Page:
118 Replies to “Sunday Open Thread: Madison BRT”

  1. Q – How can the trip take the same time day & night if the BRT needs to run in mixed traffic in some segments of the route?

    Good PR spin.

    1. The assumption is that overall traffic volumes in the mixed section of the route will be light enough that the delays will not be significant. I don’t travel through Madison Valley enough to know whether or not this assumption is believable. But I can say that, what is mixed traffic now could be converted to exclusive bus lanes (by taking away street parking) at some point in the future. Sometimes, it’s important not to let the perfect be the enemy of the good, and allow unwinnable fights against one local business district to scuttle the entire BRT project.

      1. asdf2, your spirit of possible improvement is really refreshing, most of all because lingering transit problems result more from high level laziness than either malevolence or budgetary shortage.

        However, have a little imaginary (and be sure you’re only imagining him) rabid wolverine sit on your shoulder and bite you every time you internalize a destructive slogan. Because if the perfect is the enemy of the good, then the mediocre is the ally of the You Don’t Even Want To Think About It!

        Mark

      2. IF BRT comes to Madison, all on street parking west of MLK/28th Ave East should be abolished ALL the way to Western Avenue, without regard for anyone’s
        individual interests. Could we PLEASE do this right?

    2. SEAN, best way might be to do like LINK: printed schedules showing different headways for different times of day, with asterisks that service might arrive early at certain stops. In general, schedules are for service longer and lighter than city streetcars and busways.

      Madison Street will also likely have “next bus” readout on signs. But main requirements are: Enough buses to keep headways short. And supervision quick and skilled enough to keep blockages from happening.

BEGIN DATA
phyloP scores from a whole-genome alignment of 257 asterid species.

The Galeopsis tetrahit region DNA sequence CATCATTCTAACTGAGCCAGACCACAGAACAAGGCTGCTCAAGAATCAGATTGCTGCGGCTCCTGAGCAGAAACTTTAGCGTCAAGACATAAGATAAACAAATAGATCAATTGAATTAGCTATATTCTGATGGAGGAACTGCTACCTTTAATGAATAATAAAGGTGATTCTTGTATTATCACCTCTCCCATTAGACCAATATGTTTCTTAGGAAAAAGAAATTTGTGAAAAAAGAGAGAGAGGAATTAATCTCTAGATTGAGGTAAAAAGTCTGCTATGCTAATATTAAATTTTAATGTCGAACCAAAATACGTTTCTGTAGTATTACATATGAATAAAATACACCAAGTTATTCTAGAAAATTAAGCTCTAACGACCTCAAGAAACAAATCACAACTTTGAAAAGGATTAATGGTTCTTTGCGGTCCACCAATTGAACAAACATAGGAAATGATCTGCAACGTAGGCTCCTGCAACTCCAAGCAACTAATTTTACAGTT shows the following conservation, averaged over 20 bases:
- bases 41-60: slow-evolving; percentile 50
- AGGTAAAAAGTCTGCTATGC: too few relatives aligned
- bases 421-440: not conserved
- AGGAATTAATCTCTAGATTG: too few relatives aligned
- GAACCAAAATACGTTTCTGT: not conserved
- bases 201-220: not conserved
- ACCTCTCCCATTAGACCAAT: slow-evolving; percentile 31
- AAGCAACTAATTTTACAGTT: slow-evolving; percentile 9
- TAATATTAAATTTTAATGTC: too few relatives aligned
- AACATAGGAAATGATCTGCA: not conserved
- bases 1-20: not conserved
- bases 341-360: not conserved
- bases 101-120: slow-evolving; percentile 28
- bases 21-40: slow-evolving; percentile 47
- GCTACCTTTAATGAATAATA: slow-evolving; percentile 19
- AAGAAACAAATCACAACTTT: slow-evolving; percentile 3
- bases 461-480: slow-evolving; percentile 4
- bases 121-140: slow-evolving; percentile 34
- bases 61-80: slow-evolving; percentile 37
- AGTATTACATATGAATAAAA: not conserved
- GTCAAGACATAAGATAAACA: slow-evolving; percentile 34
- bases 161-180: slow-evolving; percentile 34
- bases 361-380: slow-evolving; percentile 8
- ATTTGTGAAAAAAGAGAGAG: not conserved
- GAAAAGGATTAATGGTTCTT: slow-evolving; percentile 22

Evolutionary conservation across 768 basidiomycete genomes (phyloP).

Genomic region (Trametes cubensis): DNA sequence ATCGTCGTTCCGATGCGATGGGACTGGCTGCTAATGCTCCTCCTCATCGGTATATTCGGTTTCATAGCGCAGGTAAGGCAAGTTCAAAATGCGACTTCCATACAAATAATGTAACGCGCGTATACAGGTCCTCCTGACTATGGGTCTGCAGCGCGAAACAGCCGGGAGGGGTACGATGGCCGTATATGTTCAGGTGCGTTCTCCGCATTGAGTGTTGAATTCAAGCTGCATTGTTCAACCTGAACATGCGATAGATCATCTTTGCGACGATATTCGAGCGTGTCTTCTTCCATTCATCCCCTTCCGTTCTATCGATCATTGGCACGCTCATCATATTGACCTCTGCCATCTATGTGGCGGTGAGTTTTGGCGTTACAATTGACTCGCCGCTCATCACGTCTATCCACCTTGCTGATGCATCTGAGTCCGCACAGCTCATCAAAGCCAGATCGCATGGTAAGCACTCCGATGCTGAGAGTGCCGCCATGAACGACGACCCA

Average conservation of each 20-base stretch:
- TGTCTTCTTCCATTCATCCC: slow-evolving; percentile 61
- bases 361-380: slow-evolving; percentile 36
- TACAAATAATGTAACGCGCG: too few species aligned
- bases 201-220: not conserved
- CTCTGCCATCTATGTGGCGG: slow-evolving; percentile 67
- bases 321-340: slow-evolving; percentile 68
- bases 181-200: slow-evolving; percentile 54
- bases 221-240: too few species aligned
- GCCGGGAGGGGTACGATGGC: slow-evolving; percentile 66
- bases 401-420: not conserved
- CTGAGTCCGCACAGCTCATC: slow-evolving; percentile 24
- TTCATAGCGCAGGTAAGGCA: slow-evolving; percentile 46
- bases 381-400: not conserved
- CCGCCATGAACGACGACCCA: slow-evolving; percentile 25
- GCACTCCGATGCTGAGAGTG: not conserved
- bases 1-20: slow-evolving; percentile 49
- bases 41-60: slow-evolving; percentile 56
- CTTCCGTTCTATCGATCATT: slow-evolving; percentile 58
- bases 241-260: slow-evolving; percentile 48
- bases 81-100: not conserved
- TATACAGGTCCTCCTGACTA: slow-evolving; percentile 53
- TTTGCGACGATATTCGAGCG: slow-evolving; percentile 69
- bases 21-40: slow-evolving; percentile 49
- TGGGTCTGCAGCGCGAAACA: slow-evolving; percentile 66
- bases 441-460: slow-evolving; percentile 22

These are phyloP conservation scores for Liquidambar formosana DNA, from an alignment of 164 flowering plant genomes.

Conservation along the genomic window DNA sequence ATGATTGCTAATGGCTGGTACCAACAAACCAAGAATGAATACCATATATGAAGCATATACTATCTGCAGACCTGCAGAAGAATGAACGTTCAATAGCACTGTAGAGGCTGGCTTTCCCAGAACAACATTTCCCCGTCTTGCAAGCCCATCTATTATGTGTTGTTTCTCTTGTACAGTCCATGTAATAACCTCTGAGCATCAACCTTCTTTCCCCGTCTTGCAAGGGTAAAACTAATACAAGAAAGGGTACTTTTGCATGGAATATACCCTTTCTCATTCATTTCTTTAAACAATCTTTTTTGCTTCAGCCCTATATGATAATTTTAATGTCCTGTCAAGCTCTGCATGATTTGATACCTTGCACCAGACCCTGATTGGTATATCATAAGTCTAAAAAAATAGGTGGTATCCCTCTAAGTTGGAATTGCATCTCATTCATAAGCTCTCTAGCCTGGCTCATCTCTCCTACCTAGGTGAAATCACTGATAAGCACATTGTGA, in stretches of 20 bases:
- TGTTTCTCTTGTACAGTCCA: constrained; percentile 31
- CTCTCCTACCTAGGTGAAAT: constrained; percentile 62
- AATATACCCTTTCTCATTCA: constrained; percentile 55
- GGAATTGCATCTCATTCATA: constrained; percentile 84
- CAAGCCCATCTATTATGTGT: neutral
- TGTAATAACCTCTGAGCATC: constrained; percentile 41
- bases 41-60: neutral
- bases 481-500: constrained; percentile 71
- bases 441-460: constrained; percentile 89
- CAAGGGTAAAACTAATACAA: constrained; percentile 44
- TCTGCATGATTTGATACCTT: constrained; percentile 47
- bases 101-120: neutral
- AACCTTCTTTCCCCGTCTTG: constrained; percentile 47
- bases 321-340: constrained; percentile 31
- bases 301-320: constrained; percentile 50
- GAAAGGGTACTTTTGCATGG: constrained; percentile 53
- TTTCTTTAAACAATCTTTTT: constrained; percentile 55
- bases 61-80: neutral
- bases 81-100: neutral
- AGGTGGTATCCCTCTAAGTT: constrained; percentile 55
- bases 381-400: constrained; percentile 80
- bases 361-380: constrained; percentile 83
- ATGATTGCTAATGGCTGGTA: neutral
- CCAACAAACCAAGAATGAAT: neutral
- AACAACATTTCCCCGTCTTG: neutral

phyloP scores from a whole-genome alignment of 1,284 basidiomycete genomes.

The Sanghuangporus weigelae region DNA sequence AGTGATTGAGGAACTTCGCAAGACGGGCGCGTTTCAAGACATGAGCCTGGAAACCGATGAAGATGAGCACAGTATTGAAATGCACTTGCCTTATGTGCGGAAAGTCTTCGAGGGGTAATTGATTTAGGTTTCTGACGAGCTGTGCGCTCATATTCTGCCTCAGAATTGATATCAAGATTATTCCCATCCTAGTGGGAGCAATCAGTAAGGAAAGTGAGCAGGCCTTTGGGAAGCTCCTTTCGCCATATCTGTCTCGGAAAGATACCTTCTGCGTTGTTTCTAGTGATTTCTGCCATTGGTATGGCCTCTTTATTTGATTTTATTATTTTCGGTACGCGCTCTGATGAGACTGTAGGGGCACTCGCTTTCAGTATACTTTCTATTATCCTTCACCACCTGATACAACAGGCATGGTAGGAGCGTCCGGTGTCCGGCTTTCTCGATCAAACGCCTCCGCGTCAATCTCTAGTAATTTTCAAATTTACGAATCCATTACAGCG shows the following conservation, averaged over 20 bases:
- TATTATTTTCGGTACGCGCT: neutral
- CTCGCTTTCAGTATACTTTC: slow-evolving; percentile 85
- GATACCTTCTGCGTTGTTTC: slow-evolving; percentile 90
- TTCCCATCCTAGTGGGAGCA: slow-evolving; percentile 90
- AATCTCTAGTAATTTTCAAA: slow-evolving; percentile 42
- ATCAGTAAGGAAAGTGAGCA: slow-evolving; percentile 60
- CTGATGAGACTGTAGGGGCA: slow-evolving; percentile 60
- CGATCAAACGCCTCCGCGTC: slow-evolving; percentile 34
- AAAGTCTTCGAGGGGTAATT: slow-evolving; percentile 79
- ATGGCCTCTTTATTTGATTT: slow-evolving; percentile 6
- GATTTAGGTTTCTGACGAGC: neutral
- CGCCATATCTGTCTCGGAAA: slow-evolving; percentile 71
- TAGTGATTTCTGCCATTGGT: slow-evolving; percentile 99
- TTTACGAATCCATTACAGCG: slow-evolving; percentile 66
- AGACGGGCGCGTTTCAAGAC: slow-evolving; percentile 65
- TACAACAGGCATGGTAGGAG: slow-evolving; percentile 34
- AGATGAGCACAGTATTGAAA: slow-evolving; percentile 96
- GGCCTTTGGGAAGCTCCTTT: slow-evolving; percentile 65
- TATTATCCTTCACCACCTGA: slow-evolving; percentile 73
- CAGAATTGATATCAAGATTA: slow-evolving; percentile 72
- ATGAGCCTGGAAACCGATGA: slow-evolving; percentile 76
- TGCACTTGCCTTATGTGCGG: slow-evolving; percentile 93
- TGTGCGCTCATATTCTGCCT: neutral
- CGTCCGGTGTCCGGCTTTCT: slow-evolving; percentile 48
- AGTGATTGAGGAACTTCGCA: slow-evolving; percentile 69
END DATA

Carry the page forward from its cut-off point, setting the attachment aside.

Mark

      1. Good point. Please forgive me if my comment came off with a little too much sarcasm as so many BRT projects sound great at first blush, that is until transit officials & polls cave to NIMBY’s. It has happened time & again here in NYC as http://www.secondavenuesagas.com has reported over the past ten years.

      2. We have a similar record with light rail here. So, yeah, don’t assume anything. But in this case it is a different agency and the documentation clearly states what asdf2 said.

  2. Google is failing me and I’m wondering if the experts here can help. Are there any round trip single day train trips one can take from king street station? Weekday or weekend? Maybe even something seasonal like the Christmas trains down in Portland? My three year old is in love with trains, but the excursion trains I’ve been able to find all require long drives to get to them.

    1. There are several day trips that you can take using Amtrak. A short trip to Tacoma would be good if your 3 yo has a short attention span. You could take the train one way and take a bus back and have the whole adventure done in about 2 hours. If you want to make an all day adventure, take the first train to Portland, have lunch in PDX and then ride one of the afternoon or evening trains back to Seattle. Centralia also could work for a day trip. There are some restaurants near the station and you could watch some freights pass by too. One station to avoid on a day trip would be Olympia; the station is located in the middle of nowhere and you’ll have absolutely nothing to do while you wait for the return train. You could also put together some shorter trips using Sounder trains during rush hours. There are reverse commute trains that run on the south line.

      1. Yes, the Sounder down to Tacoma is nice if you just want to go for a train ride. I rode it down to Tacoma in the early afternoon and then back to Seattle. There’s some food available at the Tacoma station.

      2. I like the Centralia idea. The coastal section just past Tacoma is one of the prettiest train ride sections on Washington. Can you stop in Steilacoom? That would be a great place to have lunch and hang out in the park before coming back home

      3. There is no train stop in Steilacoom. Trains may have stopped there at one time (there is a building just north of the ferry terminal that may have been a station at one time), but I can’t recall trains stopping there anytime recently.